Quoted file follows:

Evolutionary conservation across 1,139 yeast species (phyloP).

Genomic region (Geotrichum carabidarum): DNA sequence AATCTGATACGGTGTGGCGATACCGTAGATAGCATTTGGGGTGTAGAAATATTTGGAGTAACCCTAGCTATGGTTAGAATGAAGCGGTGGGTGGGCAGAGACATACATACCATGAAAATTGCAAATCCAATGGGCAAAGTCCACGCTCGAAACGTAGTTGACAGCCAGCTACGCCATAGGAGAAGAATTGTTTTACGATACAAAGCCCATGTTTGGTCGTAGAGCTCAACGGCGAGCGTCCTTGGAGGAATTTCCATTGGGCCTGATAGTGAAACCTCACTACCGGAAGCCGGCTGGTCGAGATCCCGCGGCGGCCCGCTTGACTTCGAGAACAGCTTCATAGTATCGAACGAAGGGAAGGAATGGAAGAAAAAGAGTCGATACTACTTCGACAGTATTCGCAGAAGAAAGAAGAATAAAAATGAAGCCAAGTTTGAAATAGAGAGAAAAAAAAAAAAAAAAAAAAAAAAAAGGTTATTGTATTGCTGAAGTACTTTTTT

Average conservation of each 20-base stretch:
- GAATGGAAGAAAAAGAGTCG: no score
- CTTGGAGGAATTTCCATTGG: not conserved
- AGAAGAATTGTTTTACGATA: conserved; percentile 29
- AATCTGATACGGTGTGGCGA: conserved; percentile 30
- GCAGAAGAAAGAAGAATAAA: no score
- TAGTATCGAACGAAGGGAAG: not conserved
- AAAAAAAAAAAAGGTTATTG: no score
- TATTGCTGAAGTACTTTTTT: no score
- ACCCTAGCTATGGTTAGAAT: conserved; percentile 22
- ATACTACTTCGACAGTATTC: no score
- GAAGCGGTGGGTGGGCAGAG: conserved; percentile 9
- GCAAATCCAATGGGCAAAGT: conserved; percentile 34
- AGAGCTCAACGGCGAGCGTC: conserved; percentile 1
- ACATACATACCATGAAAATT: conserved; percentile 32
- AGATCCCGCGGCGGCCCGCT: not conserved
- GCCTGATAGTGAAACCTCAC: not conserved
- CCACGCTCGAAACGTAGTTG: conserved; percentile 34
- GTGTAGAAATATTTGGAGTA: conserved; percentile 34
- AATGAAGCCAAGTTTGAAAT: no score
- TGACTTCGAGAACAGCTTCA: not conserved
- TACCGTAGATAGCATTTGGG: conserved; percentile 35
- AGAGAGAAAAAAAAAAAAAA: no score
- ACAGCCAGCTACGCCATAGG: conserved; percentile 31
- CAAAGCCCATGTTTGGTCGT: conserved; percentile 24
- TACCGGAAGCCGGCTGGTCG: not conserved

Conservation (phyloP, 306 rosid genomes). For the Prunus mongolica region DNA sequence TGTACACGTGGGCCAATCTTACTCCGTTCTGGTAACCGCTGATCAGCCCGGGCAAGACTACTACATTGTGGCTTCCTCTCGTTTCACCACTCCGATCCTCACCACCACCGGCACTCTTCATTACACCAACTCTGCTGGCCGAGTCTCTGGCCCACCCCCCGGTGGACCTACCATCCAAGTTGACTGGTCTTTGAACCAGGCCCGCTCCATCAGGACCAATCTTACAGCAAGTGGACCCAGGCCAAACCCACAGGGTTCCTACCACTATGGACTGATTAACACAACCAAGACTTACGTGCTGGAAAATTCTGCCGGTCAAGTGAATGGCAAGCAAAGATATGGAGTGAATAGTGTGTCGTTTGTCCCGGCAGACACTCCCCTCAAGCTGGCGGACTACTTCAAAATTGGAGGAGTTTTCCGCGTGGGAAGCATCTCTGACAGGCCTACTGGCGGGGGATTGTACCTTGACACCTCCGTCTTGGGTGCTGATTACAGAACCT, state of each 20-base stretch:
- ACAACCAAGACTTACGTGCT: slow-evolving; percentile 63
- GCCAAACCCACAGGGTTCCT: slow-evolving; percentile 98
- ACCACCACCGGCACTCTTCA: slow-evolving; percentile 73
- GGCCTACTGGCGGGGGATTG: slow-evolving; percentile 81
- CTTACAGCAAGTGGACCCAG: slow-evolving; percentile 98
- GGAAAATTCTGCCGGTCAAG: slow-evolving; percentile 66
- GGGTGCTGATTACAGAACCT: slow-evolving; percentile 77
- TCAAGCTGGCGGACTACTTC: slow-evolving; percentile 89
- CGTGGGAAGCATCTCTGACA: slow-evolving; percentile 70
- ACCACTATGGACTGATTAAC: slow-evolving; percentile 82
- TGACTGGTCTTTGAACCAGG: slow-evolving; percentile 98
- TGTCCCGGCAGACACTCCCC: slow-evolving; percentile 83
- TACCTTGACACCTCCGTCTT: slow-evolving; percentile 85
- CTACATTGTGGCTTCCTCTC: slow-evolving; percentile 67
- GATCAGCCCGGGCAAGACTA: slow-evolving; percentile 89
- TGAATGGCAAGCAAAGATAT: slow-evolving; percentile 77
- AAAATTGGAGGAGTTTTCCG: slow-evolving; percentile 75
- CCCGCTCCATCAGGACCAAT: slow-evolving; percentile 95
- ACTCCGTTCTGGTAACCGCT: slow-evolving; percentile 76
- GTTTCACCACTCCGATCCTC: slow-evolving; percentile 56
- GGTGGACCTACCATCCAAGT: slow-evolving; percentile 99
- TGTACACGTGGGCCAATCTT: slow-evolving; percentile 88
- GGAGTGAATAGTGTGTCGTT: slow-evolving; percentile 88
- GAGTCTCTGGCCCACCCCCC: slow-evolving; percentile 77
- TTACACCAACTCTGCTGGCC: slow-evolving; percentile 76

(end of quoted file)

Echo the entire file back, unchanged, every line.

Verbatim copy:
Evolutionary conservation across 1,139 yeast species (phyloP).

Genomic region (Geotrichum carabidarum): DNA sequence AATCTGATACGGTGTGGCGATACCGTAGATAGCATTTGGGGTGTAGAAATATTTGGAGTAACCCTAGCTATGGTTAGAATGAAGCGGTGGGTGGGCAGAGACATACATACCATGAAAATTGCAAATCCAATGGGCAAAGTCCACGCTCGAAACGTAGTTGACAGCCAGCTACGCCATAGGAGAAGAATTGTTTTACGATACAAAGCCCATGTTTGGTCGTAGAGCTCAACGGCGAGCGTCCTTGGAGGAATTTCCATTGGGCCTGATAGTGAAACCTCACTACCGGAAGCCGGCTGGTCGAGATCCCGCGGCGGCCCGCTTGACTTCGAGAACAGCTTCATAGTATCGAACGAAGGGAAGGAATGGAAGAAAAAGAGTCGATACTACTTCGACAGTATTCGCAGAAGAAAGAAGAATAAAAATGAAGCCAAGTTTGAAATAGAGAGAAAAAAAAAAAAAAAAAAAAAAAAAAGGTTATTGTATTGCTGAAGTACTTTTTT

Average conservation of each 20-base stretch:
- GAATGGAAGAAAAAGAGTCG: no score
- CTTGGAGGAATTTCCATTGG: not conserved
- AGAAGAATTGTTTTACGATA: conserved; percentile 29
- AATCTGATACGGTGTGGCGA: conserved; percentile 30
- GCAGAAGAAAGAAGAATAAA: no score
- TAGTATCGAACGAAGGGAAG: not conserved
- AAAAAAAAAAAAGGTTATTG: no score
- TATTGCTGAAGTACTTTTTT: no score
- ACCCTAGCTATGGTTAGAAT: conserved; percentile 22
- ATACTACTTCGACAGTATTC: no score
- GAAGCGGTGGGTGGGCAGAG: conserved; percentile 9
- GCAAATCCAATGGGCAAAGT: conserved; percentile 34
- AGAGCTCAACGGCGAGCGTC: conserved; percentile 1
- ACATACATACCATGAAAATT: conserved; percentile 32
- AGATCCCGCGGCGGCCCGCT: not conserved
- GCCTGATAGTGAAACCTCAC: not conserved
- CCACGCTCGAAACGTAGTTG: conserved; percentile 34
- GTGTAGAAATATTTGGAGTA: conserved; percentile 34
- AATGAAGCCAAGTTTGAAAT: no score
- TGACTTCGAGAACAGCTTCA: not conserved
- TACCGTAGATAGCATTTGGG: conserved; percentile 35
- AGAGAGAAAAAAAAAAAAAA: no score
- ACAGCCAGCTACGCCATAGG: conserved; percentile 31
- CAAAGCCCATGTTTGGTCGT: conserved; percentile 24
- TACCGGAAGCCGGCTGGTCG: not conserved

Conservation (phyloP, 306 rosid genomes). For the Prunus mongolica region DNA sequence TGTACACGTGGGCCAATCTTACTCCGTTCTGGTAACCGCTGATCAGCCCGGGCAAGACTACTACATTGTGGCTTCCTCTCGTTTCACCACTCCGATCCTCACCACCACCGGCACTCTTCATTACACCAACTCTGCTGGCCGAGTCTCTGGCCCACCCCCCGGTGGACCTACCATCCAAGTTGACTGGTCTTTGAACCAGGCCCGCTCCATCAGGACCAATCTTACAGCAAGTGGACCCAGGCCAAACCCACAGGGTTCCTACCACTATGGACTGATTAACACAACCAAGACTTACGTGCTGGAAAATTCTGCCGGTCAAGTGAATGGCAAGCAAAGATATGGAGTGAATAGTGTGTCGTTTGTCCCGGCAGACACTCCCCTCAAGCTGGCGGACTACTTCAAAATTGGAGGAGTTTTCCGCGTGGGAAGCATCTCTGACAGGCCTACTGGCGGGGGATTGTACCTTGACACCTCCGTCTTGGGTGCTGATTACAGAACCT, state of each 20-base stretch:
- ACAACCAAGACTTACGTGCT: slow-evolving; percentile 63
- GCCAAACCCACAGGGTTCCT: slow-evolving; percentile 98
- ACCACCACCGGCACTCTTCA: slow-evolving; percentile 73
- GGCCTACTGGCGGGGGATTG: slow-evolving; percentile 81
- CTTACAGCAAGTGGACCCAG: slow-evolving; percentile 98
- GGAAAATTCTGCCGGTCAAG: slow-evolving; percentile 66
- GGGTGCTGATTACAGAACCT: slow-evolving; percentile 77
- TCAAGCTGGCGGACTACTTC: slow-evolving; percentile 89
- CGTGGGAAGCATCTCTGACA: slow-evolving; percentile 70
- ACCACTATGGACTGATTAAC: slow-evolving; percentile 82
- TGACTGGTCTTTGAACCAGG: slow-evolving; percentile 98
- TGTCCCGGCAGACACTCCCC: slow-evolving; percentile 83
- TACCTTGACACCTCCGTCTT: slow-evolving; percentile 85
- CTACATTGTGGCTTCCTCTC: slow-evolving; percentile 67
- GATCAGCCCGGGCAAGACTA: slow-evolving; percentile 89
- TGAATGGCAAGCAAAGATAT: slow-evolving; percentile 77
- AAAATTGGAGGAGTTTTCCG: slow-evolving; percentile 75
- CCCGCTCCATCAGGACCAAT: slow-evolving; percentile 95
- ACTCCGTTCTGGTAACCGCT: slow-evolving; percentile 76
- GTTTCACCACTCCGATCCTC: slow-evolving; percentile 56
- GGTGGACCTACCATCCAAGT: slow-evolving; percentile 99
- TGTACACGTGGGCCAATCTT: slow-evolving; percentile 88
- GGAGTGAATAGTGTGTCGTT: slow-evolving; percentile 88
- GAGTCTCTGGCCCACCCCCC: slow-evolving; percentile 77
- TTACACCAACTCTGCTGGCC: slow-evolving; percentile 76